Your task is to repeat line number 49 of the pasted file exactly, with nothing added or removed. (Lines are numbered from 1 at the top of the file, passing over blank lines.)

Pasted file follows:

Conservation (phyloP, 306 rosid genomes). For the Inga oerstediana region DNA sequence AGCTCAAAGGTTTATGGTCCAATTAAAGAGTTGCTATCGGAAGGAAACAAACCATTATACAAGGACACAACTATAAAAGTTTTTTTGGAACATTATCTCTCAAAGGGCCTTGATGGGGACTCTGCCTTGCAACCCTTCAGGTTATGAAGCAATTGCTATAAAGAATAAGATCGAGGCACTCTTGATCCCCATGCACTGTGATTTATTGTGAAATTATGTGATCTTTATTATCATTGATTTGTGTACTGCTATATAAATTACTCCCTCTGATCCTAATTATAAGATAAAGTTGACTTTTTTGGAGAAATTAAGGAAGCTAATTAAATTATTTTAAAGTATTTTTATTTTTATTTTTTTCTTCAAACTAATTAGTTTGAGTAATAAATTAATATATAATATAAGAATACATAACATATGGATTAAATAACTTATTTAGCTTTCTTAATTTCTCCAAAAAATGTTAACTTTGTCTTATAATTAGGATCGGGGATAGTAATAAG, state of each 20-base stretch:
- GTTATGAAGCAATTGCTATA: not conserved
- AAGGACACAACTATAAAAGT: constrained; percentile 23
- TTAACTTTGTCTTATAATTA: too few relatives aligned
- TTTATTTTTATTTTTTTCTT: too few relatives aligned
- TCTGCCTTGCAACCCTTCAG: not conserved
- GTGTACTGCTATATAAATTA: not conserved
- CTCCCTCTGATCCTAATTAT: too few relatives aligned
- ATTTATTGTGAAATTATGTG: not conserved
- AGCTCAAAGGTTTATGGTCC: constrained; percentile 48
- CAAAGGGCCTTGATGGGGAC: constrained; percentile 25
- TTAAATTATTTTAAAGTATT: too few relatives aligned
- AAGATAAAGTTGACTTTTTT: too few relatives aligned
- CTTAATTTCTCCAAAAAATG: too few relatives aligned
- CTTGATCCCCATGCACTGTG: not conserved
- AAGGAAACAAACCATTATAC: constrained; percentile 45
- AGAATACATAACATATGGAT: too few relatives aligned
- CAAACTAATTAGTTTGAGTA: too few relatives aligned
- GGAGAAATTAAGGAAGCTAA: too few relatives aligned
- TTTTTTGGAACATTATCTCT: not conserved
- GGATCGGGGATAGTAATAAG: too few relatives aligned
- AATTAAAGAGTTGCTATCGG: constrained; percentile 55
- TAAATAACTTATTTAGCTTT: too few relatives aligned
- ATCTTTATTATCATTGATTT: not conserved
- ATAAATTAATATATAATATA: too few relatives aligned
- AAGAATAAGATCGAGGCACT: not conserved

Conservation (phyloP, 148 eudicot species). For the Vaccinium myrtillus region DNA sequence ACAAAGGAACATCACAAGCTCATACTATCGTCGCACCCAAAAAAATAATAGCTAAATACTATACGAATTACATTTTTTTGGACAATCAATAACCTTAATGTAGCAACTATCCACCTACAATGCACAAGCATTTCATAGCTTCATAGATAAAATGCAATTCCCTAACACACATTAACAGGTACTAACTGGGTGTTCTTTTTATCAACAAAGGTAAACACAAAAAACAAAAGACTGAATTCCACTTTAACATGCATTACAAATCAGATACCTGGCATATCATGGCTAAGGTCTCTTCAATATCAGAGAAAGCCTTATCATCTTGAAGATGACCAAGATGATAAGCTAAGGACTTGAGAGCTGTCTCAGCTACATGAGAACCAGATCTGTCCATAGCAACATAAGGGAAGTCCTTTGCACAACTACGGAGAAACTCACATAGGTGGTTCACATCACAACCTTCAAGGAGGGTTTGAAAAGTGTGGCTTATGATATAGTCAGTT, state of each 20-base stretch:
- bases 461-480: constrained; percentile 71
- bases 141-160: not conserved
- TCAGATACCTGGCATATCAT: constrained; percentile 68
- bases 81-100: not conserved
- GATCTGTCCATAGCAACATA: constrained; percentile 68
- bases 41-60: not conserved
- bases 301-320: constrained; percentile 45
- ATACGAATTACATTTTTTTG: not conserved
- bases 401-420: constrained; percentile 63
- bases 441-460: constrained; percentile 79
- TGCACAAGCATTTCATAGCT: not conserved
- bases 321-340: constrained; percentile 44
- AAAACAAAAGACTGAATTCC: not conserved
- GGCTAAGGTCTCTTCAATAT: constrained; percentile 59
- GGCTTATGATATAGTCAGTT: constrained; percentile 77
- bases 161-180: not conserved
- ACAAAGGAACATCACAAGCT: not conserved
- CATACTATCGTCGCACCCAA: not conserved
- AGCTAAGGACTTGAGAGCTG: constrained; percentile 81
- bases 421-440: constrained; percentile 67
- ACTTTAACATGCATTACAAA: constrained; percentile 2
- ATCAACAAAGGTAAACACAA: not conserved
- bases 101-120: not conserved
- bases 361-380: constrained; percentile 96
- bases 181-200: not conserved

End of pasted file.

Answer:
- ATCAACAAAGGTAAACACAA: not conserved